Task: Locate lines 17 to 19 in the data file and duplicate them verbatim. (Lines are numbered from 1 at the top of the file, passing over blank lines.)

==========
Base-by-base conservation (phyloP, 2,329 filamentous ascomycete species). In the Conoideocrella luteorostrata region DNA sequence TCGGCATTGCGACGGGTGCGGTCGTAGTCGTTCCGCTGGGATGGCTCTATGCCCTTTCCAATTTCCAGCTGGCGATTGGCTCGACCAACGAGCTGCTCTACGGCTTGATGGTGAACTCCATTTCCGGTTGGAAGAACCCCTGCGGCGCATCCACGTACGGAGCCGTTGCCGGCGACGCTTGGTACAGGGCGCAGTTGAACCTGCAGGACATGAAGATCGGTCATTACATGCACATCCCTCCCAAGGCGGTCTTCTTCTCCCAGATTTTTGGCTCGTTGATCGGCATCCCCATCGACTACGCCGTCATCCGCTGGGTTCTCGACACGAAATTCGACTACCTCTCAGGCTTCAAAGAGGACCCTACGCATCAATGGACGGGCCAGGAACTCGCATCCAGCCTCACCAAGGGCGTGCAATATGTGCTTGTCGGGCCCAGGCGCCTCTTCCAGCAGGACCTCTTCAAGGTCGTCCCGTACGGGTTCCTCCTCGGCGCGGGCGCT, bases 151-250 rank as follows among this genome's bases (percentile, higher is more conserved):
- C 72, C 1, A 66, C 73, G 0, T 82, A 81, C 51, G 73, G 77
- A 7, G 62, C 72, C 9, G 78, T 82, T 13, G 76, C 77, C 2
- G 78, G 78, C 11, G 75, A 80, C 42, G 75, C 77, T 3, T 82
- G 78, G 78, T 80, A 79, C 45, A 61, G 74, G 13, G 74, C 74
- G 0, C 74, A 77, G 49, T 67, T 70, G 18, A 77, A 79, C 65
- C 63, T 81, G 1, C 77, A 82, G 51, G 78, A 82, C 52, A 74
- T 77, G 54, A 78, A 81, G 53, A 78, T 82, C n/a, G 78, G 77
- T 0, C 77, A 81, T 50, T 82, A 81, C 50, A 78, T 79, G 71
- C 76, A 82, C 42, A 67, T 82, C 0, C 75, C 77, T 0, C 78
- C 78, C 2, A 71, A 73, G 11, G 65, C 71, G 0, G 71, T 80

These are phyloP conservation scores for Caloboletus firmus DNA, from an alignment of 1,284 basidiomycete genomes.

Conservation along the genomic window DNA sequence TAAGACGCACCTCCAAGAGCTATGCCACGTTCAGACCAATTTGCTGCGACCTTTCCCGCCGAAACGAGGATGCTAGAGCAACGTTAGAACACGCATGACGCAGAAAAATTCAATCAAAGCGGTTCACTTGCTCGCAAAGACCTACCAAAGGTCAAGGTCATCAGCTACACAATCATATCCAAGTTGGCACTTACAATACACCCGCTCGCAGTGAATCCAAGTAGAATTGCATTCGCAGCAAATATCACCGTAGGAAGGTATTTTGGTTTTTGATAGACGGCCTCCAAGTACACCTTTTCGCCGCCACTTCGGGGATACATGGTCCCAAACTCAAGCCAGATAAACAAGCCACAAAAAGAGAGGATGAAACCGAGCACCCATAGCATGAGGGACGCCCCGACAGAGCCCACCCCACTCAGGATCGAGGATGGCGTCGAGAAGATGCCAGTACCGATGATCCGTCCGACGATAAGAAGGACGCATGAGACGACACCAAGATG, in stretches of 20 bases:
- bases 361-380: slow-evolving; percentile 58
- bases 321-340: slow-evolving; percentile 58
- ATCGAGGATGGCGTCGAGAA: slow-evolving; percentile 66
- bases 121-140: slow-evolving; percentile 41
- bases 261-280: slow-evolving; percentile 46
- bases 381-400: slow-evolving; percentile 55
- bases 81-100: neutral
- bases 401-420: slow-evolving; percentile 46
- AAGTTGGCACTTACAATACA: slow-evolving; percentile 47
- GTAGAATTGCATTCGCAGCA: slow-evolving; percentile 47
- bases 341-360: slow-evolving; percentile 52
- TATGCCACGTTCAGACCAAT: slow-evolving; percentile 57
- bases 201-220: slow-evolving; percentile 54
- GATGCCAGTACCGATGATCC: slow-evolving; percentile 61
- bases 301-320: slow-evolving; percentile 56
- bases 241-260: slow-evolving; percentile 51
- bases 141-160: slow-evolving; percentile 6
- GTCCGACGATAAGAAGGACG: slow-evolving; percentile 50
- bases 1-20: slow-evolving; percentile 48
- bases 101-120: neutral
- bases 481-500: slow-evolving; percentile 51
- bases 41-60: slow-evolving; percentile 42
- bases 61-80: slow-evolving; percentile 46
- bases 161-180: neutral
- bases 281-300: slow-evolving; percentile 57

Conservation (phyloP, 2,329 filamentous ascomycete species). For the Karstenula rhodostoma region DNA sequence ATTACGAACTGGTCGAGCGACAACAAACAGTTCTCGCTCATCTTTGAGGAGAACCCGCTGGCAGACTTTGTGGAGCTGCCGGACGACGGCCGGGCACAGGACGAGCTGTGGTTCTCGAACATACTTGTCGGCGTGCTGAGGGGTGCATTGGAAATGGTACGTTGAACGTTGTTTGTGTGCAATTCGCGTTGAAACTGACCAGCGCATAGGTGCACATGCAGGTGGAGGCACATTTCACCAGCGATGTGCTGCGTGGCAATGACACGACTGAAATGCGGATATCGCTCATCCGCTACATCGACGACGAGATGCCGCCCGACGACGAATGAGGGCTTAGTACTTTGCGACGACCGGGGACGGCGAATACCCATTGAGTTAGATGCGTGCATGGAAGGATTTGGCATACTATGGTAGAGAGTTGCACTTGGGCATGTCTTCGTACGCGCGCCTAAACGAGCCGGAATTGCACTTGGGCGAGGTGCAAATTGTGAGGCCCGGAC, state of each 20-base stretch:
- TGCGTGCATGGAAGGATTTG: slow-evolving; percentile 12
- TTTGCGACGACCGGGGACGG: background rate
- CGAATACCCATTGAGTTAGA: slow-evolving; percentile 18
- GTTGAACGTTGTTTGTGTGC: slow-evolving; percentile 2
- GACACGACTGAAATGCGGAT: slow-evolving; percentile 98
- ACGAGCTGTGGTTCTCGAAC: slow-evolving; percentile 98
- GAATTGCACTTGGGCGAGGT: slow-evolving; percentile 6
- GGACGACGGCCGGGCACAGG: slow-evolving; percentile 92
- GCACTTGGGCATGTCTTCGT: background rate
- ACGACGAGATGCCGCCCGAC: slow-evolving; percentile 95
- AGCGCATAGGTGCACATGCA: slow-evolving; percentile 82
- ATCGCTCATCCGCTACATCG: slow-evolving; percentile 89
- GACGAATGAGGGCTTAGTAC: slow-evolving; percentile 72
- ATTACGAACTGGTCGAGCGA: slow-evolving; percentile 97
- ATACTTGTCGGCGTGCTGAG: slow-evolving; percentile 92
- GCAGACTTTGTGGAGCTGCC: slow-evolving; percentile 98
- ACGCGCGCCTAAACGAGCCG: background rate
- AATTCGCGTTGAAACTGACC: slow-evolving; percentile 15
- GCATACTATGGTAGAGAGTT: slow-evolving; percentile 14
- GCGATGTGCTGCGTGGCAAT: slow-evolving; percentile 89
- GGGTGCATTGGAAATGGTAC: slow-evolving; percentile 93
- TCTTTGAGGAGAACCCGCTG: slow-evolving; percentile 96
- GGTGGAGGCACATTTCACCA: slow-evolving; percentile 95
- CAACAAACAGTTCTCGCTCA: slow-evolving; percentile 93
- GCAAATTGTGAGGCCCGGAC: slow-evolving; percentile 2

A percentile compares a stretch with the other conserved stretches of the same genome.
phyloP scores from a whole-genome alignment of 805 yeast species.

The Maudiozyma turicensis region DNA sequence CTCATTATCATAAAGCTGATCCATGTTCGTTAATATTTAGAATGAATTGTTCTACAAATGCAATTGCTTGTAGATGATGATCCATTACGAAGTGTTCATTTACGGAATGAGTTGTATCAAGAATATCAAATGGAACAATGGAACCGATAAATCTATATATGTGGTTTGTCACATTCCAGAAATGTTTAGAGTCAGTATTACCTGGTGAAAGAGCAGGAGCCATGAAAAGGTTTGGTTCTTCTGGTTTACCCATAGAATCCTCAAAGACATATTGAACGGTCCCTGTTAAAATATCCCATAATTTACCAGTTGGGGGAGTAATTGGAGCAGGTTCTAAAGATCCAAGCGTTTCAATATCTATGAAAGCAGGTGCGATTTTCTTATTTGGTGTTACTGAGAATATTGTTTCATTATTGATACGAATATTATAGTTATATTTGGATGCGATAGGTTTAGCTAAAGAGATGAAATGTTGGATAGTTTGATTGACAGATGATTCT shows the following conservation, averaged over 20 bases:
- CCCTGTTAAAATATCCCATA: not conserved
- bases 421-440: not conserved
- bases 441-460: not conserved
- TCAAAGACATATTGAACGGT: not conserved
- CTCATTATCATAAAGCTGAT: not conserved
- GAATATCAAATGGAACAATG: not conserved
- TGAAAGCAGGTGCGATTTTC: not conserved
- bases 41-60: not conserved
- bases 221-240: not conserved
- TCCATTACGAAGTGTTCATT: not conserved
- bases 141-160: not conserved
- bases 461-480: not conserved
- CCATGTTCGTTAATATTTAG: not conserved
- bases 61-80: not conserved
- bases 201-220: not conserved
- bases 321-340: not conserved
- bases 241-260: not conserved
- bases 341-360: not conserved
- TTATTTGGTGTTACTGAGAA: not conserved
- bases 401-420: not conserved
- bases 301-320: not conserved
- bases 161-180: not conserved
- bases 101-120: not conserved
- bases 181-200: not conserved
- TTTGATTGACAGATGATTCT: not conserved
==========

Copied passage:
- bases 121-140: slow-evolving; percentile 41
- bases 261-280: slow-evolving; percentile 46
- bases 381-400: slow-evolving; percentile 55